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PUMA AE Poised for Army Family of Small UAS Opportunity

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As DSJ reported in January, the Army is currently engaged in a significant "proof-of-principle" demonstration in Afghanistan to firm up its requirements for a "Family of Small UAS" Program of Record.  This demonstration has an Army Brigade evaluating the effectiveness of AV's RQ-11B RAVEN system (a current program Program of Record focused on company-level operations) and with two other small UAS systems – the PUMA-All Environment (AE) air vehicle (supporting battalion-level operations) and the WASP (supporting platoon reconnaissance) – that are not formal Programs of Record. 

As we noted, PM UAS and the SUAS Product Office (PdO) seek to establish a Program of Record for Family of Small Unmanned Aircraft Systems or “Rucksack Portable” systems – perhaps including the RAVEN, PUMA AE, and WASP, but perhaps not -- and the path to a program is taking two parallel tracks: an ongoing Demonstration and Evaluation in Afghanistan; and the staffing of requisite requirements documents.

The Family of Systems demonstration is the first excursion for the SUAS PdO into an expanded inventory of small UAS.  The Army’s 1/101 Brigade Combat Team (BCT) – currently deployed to Afghanistan -- is the first to receive the FoS equipment and is now operating and evaluating more than dozen WASP, RAVEN, and PUMA AE systems. 

As of today, the 1/101 BCT is well more than half way through a one-year demonstration and evaluation period of the systems, all supported by a common ground station.  The objective of the trial is to get unambiguous operator feedback on what the warfighter needs in these systems prior to firming the program. 

With AV's RQ-11B RAVEN already a Program of Record and essentially a shoo-in to be part of the Family of Small UAS, what do we know about AV's larger, battalion-level asset, the PUMA AE and how it's holding up?  DSJ talked to officials within the Army's Program Manager UAS and at prime contractor AV for insight.  Here's what we learned: 

(1) Mounted or Dismounted Operations -- The PUMA AE is a modular system that can be operated from a Forward Operating Base or can travel forward with troops depending on the mission type. 

(2) Payload -- The PUMA AE is equiped with a day- and night-capable, waterproof EO/IR sensor on a lightweight gimbaled turret that provides image tracking, image stabilization and high-image quality.  While AV tells DSJ both that additional payloads have been developed and are less commonly used and the company is always working on improvements to the basic EO/IR capability of Puma, neither PM UAS nor AV would confirm speculation that the PUMA's current payload is FLIR Systems’ PHOTON.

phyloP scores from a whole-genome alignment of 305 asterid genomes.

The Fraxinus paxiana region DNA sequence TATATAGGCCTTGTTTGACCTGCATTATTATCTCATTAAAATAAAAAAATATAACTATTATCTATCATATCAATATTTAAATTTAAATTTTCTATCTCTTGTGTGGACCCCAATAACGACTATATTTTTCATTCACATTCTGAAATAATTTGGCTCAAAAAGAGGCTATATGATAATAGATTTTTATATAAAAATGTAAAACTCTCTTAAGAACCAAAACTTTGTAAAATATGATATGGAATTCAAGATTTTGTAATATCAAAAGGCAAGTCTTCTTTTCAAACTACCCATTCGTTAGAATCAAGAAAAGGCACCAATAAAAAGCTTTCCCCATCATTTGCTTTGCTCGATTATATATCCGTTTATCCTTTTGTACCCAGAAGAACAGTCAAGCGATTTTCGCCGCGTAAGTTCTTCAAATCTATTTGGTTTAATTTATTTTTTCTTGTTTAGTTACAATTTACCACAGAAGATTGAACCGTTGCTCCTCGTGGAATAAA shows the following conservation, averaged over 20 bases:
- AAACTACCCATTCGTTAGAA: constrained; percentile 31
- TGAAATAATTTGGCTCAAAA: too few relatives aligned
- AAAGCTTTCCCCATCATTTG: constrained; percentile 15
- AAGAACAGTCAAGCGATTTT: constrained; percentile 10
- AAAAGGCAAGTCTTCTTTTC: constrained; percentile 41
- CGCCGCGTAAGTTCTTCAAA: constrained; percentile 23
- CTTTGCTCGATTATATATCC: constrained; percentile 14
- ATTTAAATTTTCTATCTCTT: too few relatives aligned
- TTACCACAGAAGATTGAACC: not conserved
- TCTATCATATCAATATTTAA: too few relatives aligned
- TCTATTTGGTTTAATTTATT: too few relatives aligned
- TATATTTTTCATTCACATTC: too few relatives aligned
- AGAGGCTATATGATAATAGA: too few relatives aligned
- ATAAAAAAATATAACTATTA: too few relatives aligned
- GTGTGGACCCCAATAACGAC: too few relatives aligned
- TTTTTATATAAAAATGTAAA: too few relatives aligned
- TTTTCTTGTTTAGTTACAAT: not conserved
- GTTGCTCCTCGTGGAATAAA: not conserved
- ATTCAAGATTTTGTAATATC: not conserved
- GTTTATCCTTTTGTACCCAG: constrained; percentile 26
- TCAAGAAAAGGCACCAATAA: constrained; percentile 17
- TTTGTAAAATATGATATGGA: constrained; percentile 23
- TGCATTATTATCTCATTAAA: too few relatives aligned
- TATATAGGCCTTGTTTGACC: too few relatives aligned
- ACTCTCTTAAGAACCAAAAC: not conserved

(3) Range/Endurance -- The PUMA AE has a communications range of 15 km and flight endurance of 2 hours.  To meet the requirements outlined for the Army's Family of SUAS -- 2.5 hours threshold, 4.0 hours objective -- this endurance will need to be increased and fuel cells provide one option.  AV tells DSJ that earlier versions of the PUMA have been flown for longer than 9 hours using a hybrid fuel cell propulsion system.

(4) Operational Experience -- PM UAS suggests to DSJ that the PUMA AE is having some trouble operating in the updrafts characteristic of operating in the mountains of Afghanistan and the Army has, in fact, lost one air vehicle to date.  AV declined to disclose the PUMA AE's operational parameters or to outline the company's ongoing efforts to address operational/performance concerns. 

(5)
One Ground Control Station per Air Vehicle -- AV notes that while technically, several PUMAs can be operated simultaneously from a single GCS, operationally, procedure and practice require one GCS per AV.

(6) Leveraging Commonality -- While the PUMA AE has not yet been tapped as part of the Army's Family of Small UAS, AV tells DSJ that advantages would accrue to the Army if the PUMA AE is ultimately identified to work in combination with RAVEN.  Among them, common system training and support functions, common and interoperable ground control system, a track record of high operational availability and reliability.

As to AV's outlook for the future, the company is brimming with confidence.  AV notes that while they expect very stout competition in a market space that they have made their own, they are quick to note that each of the four competitions for DoD programs of record have been extremely competitive, with AV having won each (USMC Dragon Eye – 2003, US Army SUAS – 2005, USAF BATMAV – 2006, USSOCOM AECV –2008) in the end.

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